There was a time when the book on Michigan was that if the Wolverines got hot from outside, if they were raining threes, they could be a dangerous team. Never mind that such logic holds true of most teams, the implication was that if Michigan’s shots weren’t falling and the Wolverines found themselves in a dogfight, they weren’t likely to come out on top.
But that’s not the book on Michigan anymore. Not this season. Not this Michigan team.
Michigan advanced to the Final Four despite struggling offensively in three of its four tournament games. The Wolverines prevailed, however, largely because they played unforgiving defense. Michigan has held every team it’s faced in the tournament below its season scoring and shooting averages and has held its own on the glass, even against larger Texas A&M and Florida State teams. Michigan has forced its opponents into turning the ball over while not turning over the ball itself, and most importantly, the Wolverines have not let poor shooting affect their defensive effort. In fact, in the words of Michigan coach John Beilein, missing shots on one end of the floor has only resulted in playing even better defense on the other end.
Beilein said this team, “has a certain grit about it,” and that grit was on display when Wolverines defeated Florida State 58-54 in a dogfight of a game to advance to the Final Four. How gritty was Michigan that night? The Wolverines won on a night when their leading scorer was just three of 11 from the field, when as a team they shot a woeful 39% from the field and an even more woeful 18% from beyond the arc. Yet Michigan continued to battle the bigger, deeper Seminoles, ultimately prevailing.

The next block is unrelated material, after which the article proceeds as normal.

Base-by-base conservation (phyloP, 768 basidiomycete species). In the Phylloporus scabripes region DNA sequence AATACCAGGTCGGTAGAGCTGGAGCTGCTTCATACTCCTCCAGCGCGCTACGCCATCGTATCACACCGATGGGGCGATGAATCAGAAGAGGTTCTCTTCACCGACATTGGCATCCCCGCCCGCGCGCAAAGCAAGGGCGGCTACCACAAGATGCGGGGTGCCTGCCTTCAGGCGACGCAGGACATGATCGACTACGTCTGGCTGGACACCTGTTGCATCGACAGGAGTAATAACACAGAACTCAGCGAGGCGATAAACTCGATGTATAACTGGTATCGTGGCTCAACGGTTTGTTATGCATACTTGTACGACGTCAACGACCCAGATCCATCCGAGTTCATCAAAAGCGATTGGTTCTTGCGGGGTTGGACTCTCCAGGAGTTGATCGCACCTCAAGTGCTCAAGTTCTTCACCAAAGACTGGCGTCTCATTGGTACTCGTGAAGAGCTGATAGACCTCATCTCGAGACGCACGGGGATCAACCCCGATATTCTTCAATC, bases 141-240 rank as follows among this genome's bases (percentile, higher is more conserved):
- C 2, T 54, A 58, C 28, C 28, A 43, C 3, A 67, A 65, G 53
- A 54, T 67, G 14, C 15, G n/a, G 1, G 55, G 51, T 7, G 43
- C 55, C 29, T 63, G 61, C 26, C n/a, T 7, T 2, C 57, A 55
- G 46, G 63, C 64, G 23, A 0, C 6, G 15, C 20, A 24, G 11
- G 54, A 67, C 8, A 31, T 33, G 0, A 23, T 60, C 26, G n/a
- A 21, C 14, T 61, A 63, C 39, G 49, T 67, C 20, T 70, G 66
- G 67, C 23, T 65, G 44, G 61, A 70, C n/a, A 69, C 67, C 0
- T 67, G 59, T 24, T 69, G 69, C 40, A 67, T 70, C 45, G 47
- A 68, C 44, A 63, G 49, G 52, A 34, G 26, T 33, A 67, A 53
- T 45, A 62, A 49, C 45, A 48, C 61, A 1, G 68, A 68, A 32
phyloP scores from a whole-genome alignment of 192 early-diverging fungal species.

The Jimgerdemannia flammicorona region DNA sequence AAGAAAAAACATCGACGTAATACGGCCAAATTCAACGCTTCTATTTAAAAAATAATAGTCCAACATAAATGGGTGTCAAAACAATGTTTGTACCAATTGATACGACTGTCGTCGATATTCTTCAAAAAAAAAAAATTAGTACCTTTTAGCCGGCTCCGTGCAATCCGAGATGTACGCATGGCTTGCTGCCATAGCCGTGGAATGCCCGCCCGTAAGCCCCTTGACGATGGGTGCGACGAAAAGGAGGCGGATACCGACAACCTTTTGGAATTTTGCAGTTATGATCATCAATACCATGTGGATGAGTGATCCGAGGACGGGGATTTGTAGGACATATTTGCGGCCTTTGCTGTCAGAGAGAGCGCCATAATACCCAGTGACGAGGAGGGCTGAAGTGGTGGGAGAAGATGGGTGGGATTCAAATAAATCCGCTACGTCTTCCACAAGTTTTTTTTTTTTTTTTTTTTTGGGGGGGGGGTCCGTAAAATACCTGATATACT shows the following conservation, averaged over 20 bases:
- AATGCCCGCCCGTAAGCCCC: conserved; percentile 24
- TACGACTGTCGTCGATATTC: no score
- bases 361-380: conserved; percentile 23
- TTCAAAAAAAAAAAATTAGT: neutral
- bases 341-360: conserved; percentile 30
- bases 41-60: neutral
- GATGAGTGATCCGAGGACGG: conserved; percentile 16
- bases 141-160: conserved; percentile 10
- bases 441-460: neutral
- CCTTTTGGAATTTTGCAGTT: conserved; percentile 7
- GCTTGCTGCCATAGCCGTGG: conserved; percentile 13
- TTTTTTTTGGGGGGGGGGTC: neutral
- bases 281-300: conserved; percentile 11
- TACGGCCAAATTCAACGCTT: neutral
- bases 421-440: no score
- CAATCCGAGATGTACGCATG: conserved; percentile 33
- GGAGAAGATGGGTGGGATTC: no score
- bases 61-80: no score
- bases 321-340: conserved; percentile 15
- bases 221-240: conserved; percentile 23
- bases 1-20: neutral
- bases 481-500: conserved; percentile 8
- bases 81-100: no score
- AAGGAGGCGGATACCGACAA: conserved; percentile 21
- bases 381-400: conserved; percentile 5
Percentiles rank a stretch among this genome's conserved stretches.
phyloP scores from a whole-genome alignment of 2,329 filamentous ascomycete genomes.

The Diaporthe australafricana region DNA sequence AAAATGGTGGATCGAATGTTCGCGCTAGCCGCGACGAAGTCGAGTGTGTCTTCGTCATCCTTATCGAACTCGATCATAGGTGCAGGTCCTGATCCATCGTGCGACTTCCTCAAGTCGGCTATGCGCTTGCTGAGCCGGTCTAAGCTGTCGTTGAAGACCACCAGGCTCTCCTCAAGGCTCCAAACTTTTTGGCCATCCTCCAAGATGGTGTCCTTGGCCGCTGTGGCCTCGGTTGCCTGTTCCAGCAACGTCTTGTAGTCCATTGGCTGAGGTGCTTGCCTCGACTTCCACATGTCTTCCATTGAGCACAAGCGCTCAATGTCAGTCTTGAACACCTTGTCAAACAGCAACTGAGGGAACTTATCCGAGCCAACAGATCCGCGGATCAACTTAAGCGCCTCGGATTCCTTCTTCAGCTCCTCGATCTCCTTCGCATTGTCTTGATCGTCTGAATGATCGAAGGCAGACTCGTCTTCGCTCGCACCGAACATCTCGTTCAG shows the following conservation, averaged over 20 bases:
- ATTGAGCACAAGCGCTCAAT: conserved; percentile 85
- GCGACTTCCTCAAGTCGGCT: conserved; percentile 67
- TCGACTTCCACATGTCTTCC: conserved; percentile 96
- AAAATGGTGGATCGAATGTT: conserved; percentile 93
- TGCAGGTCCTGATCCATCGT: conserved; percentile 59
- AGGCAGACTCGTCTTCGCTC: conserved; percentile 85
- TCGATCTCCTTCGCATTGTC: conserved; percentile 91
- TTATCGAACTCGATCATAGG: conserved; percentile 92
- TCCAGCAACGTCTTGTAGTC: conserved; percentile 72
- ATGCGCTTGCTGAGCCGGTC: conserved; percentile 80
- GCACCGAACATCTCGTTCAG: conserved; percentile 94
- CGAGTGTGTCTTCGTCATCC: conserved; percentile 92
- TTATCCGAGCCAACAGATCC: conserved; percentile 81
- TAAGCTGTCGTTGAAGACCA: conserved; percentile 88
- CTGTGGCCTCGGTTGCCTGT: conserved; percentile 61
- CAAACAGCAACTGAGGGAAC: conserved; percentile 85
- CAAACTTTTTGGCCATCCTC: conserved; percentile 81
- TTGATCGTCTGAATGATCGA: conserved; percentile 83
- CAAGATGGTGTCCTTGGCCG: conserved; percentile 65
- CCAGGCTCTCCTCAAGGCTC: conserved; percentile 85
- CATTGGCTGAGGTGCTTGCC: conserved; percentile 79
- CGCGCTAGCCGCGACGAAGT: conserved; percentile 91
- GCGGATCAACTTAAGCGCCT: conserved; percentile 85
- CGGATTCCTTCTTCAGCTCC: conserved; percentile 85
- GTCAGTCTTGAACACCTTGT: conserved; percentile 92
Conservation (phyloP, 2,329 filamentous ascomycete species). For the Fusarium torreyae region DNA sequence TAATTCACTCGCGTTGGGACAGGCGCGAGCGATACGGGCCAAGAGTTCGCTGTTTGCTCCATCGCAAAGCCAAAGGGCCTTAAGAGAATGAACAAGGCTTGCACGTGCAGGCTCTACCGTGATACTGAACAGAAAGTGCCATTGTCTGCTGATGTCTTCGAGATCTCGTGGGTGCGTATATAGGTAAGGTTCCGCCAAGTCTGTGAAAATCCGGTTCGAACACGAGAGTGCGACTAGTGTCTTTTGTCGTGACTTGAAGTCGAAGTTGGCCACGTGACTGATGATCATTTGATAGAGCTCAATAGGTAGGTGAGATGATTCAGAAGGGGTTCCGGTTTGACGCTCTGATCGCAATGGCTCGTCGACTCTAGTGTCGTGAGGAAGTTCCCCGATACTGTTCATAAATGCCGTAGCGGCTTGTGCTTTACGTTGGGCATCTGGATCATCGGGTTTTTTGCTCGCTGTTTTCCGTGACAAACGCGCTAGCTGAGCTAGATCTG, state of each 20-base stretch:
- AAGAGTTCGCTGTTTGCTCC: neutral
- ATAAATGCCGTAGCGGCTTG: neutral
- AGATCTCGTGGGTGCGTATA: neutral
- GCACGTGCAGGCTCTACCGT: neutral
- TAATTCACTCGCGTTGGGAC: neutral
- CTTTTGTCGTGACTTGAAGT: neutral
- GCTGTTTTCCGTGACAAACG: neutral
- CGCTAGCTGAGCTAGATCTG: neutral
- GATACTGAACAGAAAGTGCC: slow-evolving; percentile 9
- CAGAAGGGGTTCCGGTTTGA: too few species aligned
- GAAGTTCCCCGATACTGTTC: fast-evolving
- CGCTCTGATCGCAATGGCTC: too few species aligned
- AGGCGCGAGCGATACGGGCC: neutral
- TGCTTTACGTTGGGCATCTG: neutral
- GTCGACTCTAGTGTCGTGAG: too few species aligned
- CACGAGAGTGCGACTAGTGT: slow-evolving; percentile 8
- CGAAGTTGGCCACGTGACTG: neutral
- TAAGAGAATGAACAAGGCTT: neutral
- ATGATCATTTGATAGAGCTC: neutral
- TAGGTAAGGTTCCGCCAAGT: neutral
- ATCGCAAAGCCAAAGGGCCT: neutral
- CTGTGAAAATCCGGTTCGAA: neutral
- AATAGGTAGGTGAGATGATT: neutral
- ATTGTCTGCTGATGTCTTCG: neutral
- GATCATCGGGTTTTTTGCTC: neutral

After the game, Charles Matthews was asked what he would have thought if he would have been told that Michigan would win despite connecting on only 18% of its three-pointers. “We’d have to find a way to make it happen,” Matthews responded. And that’s exactly what Matthews and his teammates did.
Mathews himself was a major reason that Michigan made it happen. Named the West Region’s Most Outstanding Player, Matthews led the Wolverines with 17 points and 8 rebounds. On a night where Michigan’s outside shots weren’t falling, Matthews got his points primarily through short jumpers and drives to the basket. With Florida State extending its defense beyond the three-point line, Matthews found the open spots, continually finding his way into the paint and more often than not converting.
That’s not to say Matthews did it all by himself. Michigan also won because Duncan Robinson hit a clutch three-pointer late to seemingly put the game out of reach and a pair of free throws even later to actually do so, and because Zavier Simpson largely handled Florida State’s non-stop, full-court pressure. But Michigan wouldn’t have been in position to win were it not for its defense, which has quickly become the team’s calling card.
With the victory, Michigan advances to the Final Four for the second time in six years, where it will be the favorite in Saturday’s match-up against Cinderella and tournament darling Loyola-Chicago. If the Wolverines happen to advance to Monday’s title game, they will be the underdog against the either Villanova or Kansas. But for Michigan to win either game - for the Wolverines to even be in either game - they’ll rely on their defense once again. Or maybe twice.